The Court That Never Was: How Brexit Roiled the World of Patents
On the third floor of a glass skyscraper in London’s Aldgate district, a suite of rooms sit waiting to be used by a new European court 50 years in the making.
But the patent court emblem on the wall will have to come down. In a sign of how Prime Minister Boris Johnson is determined to limit the reaches of the European Union after Brexit, the government withdrew from the project last week. Taking part would have meant Britain ceding a little power to the European Court of Justice -- whose clutches Johnson wants to escape.
The Unified Patent Court was supposed to be the answer to a decades-long quest for a pan-European court that could resolve patent disputes in one place. It had a number of false starts before 25 EU member states finally backed it in 2013. The U.K. was a key supporter and contributed a large portion of the funds for the project.
“The UPC appears to be an early casualty of the government’s hardening stance on issues of U.K. sovereignty,” said Tim Powell, an intellectual property lawyer at Powell Gilbert in London. “It’s a small indication of a wider theme that I’m sure we will see play out over the next few months.”
The London branch of the court would have been responsible for cases relating to chemistry, including pharmaceuticals and the life sciences. Five other venues throughout Europe were going to handle disputes in other areas.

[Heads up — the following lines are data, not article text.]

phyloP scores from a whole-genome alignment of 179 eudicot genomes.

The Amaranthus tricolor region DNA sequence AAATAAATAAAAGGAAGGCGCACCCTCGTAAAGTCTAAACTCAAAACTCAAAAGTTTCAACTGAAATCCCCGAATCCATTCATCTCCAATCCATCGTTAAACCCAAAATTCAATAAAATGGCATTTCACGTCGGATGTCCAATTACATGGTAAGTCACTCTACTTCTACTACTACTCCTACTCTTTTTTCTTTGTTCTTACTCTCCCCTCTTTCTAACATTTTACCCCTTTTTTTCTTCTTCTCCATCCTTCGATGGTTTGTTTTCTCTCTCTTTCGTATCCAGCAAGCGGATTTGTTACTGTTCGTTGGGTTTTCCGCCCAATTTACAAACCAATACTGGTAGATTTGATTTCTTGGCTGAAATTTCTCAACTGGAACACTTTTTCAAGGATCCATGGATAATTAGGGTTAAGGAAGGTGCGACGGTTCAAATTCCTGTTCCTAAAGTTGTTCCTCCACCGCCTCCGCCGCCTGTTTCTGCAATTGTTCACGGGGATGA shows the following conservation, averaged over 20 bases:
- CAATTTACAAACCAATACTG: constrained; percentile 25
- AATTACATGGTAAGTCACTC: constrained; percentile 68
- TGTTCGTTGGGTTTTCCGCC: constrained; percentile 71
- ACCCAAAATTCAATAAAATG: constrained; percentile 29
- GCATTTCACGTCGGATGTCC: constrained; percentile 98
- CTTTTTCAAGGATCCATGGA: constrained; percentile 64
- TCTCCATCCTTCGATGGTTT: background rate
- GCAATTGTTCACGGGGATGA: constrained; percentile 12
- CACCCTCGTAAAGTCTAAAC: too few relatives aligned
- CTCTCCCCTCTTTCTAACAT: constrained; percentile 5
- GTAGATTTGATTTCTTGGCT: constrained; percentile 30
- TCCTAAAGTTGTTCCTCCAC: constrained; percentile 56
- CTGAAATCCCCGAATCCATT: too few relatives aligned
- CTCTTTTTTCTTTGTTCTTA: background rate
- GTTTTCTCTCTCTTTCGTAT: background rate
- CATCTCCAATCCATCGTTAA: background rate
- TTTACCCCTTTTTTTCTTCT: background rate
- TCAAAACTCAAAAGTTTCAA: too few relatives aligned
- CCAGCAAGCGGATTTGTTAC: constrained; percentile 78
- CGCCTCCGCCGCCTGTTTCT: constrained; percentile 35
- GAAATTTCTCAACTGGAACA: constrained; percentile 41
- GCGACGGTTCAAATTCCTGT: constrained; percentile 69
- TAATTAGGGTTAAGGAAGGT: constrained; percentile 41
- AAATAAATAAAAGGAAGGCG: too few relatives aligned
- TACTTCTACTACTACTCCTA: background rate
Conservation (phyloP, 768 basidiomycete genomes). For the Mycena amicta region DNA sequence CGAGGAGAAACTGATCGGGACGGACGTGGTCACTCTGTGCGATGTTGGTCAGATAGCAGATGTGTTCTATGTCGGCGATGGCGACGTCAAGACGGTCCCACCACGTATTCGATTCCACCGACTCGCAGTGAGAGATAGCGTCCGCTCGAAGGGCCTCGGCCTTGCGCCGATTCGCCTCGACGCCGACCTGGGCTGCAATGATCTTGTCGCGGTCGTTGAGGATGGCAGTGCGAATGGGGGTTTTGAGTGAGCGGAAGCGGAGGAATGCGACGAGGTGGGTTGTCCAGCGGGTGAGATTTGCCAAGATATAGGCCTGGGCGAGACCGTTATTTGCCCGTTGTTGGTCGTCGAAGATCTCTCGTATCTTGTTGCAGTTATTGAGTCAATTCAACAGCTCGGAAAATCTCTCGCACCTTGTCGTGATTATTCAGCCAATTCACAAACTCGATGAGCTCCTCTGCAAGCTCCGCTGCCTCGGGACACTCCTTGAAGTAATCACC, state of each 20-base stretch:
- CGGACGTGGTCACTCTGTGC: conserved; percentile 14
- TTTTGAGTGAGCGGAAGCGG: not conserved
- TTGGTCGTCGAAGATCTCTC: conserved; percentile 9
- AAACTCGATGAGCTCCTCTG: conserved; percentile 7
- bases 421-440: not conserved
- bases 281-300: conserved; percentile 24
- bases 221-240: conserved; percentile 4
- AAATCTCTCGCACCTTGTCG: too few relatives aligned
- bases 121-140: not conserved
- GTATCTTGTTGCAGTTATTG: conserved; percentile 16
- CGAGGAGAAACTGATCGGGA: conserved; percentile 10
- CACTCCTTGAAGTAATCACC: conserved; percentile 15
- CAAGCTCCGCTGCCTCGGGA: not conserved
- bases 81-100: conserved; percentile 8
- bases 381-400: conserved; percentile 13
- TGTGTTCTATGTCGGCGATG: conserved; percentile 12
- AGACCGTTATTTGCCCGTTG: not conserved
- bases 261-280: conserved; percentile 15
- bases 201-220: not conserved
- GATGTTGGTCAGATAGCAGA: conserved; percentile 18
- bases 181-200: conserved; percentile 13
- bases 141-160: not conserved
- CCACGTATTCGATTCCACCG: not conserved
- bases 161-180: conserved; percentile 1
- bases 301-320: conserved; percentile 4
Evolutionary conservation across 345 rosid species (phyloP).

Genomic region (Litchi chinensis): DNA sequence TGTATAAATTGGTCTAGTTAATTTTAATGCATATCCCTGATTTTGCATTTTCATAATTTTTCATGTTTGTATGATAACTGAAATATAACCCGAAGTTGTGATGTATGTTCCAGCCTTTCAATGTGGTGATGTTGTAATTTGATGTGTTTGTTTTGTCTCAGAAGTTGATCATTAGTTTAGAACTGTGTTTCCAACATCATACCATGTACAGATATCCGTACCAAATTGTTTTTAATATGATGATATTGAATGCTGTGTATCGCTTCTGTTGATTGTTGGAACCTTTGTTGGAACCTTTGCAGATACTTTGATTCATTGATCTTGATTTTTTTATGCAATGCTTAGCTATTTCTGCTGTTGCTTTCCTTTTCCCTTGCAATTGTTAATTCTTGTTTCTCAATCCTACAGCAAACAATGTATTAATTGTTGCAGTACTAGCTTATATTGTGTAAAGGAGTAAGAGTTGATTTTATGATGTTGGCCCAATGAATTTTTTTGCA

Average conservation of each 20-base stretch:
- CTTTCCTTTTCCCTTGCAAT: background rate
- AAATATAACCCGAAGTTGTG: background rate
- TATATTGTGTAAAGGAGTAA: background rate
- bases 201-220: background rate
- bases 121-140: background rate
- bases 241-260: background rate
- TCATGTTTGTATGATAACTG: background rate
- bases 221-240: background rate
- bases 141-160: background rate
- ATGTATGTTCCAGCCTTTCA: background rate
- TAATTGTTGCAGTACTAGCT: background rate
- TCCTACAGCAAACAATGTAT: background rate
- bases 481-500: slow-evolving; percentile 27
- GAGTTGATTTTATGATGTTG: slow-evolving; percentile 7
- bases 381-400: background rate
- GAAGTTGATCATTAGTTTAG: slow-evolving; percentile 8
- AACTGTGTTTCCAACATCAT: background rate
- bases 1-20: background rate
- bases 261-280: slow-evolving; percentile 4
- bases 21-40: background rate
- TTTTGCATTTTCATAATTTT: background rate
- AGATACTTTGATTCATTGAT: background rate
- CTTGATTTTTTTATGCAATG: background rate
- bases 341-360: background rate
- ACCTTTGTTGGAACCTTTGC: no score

The court isn’t the only institution to be roiled by Brexit. The EU’s European Medicines Agency left the U.K. last year and set up a new base in Amsterdam. On Monday, Downing Street signaled its intent to withdraw from the EU’s pandemic warning system in 2021, despite the coronavirus outbreak, saying it wanted to escape the jurisdiction of the ECJ.
In a statement, the government said it will no longer participate in the court because it is “inconsistent with our aims of becoming an independent self-governing nation.” The head of secretariat for the new EU court system didn’t respond to emails seeking comment.
Brexit in itself wouldn’t have excluded the U.K. from the project. Long after the 2016 referendum, government ministers, including Johnson’s own brother, had given assurances that Britain would continue to take part, according to lawyers. The announcement of Britain’s withdrawal blindsided many, even those involved in setting it up.
“It’s a retrograde step for a government that says it’s focused on promoting science,” said Kevin Mooney, an intellectual property lawyer at Simmons & Simmons, who was heading up the U.K. effort and found out about the decision a day in advance. “The court is good for industry, it’s good for science.”
The withdrawal will mean U.K. companies, particularly those in the pharmaceutical industry regularly involved in disputes over drug patents, will be forced to continue to fight multiple suits in parallel across jurisdictions. Italy or the Netherlands are the most likely countries to take over the U.K.’s role in the system, lawyers said.
“After decades of trying to make a truly European patent court happen, many people in industry will be feeling frustrated,” said Jon Turnbull, a London patent lawyer at Herbert Smith Freehills.
©2020 Bloomberg L.P.